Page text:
Tag Archives: wild west

Ballad of the Vanishing West

sobrave The novel “So Brave, Young, and Handsome” by Leif Enger (author of “Peace Like a River”), is best described as a ballad of the vanishing Old West.  The novel is told from the eyes of an author who has penned a successful, but trite Western drama and is struggling to write a sequel.  To his horror, he discovers that he not only cannot write anything worth while, he feels as though he is a minor player in his own life: –“a man fading, a disappointer of persons.”  The author, Monte Becket, hooks up with an old boat builder, Glendon Hale, who has decided to make his way back to Mexico to apologize to the wife he abandoned two decades ago.  During the course of this “on the road” adventure, Monte Becket is tested in ways he never imagined, faced with the truth about Glendon Hale’s dark past, enduring the abusive treatment of a sadistic Pinkerton agent who’s after Hale, and the gritty reality of the American West.  In fact, the land itself is a major player in the tale, as Enger takes the reader through the dying Amercian West of 1915 — a time when the Wild West show known as the Hundred and One is also host to a silent movie set, a time when the main characters are just as likely to be traveling in a used Packard as they are by horseback, and when the measure of a man can be decided in the blink of a moment.  Enger treats us to a ballad that is as evocative as “The Cowboy’s Lament,” creating characters both sad and silly, and all together memorable.  In the end Monte Becket, described as having “lost his medicine,” is made whole again.  The novel has all the elements of the great cowboy stories: young desperadoes,  gun slingers, Pinkertons, sharp shooters,  horse traders, and train robbers, all set against a pure American of the verge of losing its innocence.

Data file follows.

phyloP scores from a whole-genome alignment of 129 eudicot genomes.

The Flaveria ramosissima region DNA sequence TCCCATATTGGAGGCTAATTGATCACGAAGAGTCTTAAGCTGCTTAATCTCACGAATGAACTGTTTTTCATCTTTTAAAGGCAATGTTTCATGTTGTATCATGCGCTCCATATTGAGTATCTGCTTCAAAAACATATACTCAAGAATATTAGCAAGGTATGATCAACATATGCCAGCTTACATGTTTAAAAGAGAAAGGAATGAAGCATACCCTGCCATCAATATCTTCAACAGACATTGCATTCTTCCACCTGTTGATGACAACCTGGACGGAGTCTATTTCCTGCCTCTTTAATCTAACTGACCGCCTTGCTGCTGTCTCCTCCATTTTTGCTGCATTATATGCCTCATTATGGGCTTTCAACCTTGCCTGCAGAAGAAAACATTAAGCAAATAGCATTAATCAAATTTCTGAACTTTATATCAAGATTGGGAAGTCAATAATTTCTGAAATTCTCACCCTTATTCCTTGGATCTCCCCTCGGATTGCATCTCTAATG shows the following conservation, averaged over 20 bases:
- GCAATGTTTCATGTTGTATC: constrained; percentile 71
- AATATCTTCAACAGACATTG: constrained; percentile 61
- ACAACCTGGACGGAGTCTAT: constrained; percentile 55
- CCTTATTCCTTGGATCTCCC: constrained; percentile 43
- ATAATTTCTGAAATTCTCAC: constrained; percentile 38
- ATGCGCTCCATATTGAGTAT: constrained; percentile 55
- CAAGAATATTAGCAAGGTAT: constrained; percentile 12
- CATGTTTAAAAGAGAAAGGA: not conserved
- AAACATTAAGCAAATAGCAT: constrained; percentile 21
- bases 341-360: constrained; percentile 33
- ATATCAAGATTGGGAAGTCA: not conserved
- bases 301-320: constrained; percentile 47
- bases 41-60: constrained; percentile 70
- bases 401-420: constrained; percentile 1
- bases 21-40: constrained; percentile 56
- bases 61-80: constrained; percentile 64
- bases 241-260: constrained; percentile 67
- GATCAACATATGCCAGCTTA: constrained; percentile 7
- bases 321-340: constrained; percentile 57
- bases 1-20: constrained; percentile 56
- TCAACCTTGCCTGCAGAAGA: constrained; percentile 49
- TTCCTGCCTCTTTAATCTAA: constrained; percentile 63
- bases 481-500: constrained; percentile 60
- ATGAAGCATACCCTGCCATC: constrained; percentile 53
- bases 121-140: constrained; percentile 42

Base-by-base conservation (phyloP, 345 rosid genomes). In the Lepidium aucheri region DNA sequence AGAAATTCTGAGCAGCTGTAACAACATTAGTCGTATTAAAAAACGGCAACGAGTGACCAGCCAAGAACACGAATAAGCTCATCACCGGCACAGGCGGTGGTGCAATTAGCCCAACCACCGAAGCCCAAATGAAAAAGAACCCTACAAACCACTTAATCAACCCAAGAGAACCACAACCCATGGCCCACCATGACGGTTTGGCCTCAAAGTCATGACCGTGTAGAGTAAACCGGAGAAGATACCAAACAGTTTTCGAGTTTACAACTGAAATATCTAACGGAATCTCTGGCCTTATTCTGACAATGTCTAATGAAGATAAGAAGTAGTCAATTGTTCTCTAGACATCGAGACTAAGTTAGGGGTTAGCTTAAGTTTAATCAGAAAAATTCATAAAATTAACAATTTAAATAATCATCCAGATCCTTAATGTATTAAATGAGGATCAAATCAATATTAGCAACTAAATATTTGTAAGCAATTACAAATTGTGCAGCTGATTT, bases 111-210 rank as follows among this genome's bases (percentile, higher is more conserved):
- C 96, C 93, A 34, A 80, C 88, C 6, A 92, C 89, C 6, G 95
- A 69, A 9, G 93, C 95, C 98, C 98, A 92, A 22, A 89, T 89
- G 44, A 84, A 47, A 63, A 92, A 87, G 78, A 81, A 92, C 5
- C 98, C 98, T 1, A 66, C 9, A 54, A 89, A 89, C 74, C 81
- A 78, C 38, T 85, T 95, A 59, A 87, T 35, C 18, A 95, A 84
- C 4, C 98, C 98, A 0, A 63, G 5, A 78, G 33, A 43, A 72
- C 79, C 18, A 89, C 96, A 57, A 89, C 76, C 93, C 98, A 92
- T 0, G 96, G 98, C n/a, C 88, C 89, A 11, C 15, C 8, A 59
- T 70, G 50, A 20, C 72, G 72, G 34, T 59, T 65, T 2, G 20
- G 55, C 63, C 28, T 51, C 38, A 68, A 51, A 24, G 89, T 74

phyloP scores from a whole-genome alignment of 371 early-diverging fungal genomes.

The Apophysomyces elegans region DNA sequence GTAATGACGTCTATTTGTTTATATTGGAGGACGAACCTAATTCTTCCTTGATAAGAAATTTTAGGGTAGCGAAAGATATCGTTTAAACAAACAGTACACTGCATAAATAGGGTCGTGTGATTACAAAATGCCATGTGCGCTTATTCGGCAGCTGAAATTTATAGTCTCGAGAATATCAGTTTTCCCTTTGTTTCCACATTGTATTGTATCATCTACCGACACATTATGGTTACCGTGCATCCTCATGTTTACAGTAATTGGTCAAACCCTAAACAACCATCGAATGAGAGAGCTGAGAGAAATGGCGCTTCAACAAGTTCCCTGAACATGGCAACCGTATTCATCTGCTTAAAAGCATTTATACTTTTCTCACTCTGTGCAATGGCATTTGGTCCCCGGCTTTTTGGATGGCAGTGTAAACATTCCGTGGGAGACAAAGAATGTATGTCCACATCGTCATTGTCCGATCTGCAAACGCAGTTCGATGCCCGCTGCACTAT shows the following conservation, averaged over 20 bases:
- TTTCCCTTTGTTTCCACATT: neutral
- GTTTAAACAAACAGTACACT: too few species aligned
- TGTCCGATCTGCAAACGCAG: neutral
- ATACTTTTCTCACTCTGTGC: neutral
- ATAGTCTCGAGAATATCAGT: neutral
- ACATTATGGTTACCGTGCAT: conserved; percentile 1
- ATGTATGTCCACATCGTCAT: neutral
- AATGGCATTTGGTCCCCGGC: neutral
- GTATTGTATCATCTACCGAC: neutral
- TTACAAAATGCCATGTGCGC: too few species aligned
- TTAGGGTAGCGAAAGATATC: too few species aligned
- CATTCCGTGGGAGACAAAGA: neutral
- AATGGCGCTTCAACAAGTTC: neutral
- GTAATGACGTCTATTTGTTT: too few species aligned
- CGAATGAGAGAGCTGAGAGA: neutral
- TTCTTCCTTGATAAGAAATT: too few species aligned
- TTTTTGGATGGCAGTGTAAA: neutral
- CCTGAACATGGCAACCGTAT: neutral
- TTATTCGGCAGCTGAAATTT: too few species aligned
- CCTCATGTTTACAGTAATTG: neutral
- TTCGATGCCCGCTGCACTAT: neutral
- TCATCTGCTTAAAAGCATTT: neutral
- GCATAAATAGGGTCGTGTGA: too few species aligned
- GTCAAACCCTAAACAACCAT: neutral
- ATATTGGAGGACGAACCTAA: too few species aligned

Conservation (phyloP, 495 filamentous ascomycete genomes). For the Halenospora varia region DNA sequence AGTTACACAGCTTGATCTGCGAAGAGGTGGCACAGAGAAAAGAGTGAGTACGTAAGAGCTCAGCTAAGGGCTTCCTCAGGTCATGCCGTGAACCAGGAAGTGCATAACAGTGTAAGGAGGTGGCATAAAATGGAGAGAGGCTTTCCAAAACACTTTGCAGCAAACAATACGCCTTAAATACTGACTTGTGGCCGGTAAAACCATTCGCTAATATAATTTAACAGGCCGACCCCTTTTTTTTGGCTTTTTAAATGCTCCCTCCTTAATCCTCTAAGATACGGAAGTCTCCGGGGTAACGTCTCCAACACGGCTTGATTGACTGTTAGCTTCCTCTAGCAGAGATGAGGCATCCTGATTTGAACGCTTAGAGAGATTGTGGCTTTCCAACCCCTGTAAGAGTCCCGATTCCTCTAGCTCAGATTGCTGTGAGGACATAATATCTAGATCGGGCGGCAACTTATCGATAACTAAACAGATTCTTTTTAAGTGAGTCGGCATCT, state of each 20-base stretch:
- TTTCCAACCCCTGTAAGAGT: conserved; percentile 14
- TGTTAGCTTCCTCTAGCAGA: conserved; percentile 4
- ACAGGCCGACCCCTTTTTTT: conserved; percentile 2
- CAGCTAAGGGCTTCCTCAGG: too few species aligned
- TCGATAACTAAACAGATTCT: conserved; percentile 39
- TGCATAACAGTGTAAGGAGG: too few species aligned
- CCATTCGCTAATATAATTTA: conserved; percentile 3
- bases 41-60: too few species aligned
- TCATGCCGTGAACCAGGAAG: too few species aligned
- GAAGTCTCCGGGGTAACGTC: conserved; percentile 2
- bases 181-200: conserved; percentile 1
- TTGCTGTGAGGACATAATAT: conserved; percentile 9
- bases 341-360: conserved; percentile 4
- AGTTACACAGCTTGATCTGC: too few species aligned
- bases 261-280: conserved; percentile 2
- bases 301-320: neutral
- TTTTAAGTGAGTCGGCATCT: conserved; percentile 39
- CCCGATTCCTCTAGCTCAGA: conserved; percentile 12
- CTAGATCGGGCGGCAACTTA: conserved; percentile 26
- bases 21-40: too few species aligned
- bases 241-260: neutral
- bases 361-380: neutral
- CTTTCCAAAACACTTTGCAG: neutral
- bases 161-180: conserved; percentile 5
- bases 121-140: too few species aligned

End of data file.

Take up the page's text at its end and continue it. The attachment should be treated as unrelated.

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Pioneering Spirit

ImageAfter finding this wonderful book, “Nothing Daunted: The Unexpected Education of Two Society Girls in the West” by Dorothy Wickenden, I started to wonder if there were any experiences now-a-days which would compare to the one these girls took on in the very early twentieth century.  Two women, Dorothy Woodruff and Rosamond Underwood–Smith-educated women of society–answered an advertisement for a teaching job in the wilds of northwestern Colorado.  They made the treacherous journey there, risked physical harm from unfriendly inhabitants, disease, hardship, and the heartbreak of their young charges.  The stories of the lives of their pupils’ families are a vivid window into the past of the American West.  This book is chock full of interesting little facts of the past–the history of women’s colleges, the expansion of the mining towns, the background on the Utes tribe… But despite the interest in the mix, it sometimes makes for difficult reading.  I, and other readers, got bogged down in the shift of topic, especially in the critical first few chapters before our heroines set off on their journey.  I was just anxious for the adventure to begin, and was frustrated by the side-bars.  Nonetheless, it is a great story, all the more so because it features my favorite kind of hero: plucky young women who are bucking the system.  So, back to my original question: is there a “Wild Frontier” experience now, which would equate to what these women walked into?  I would love to hear your opinions!

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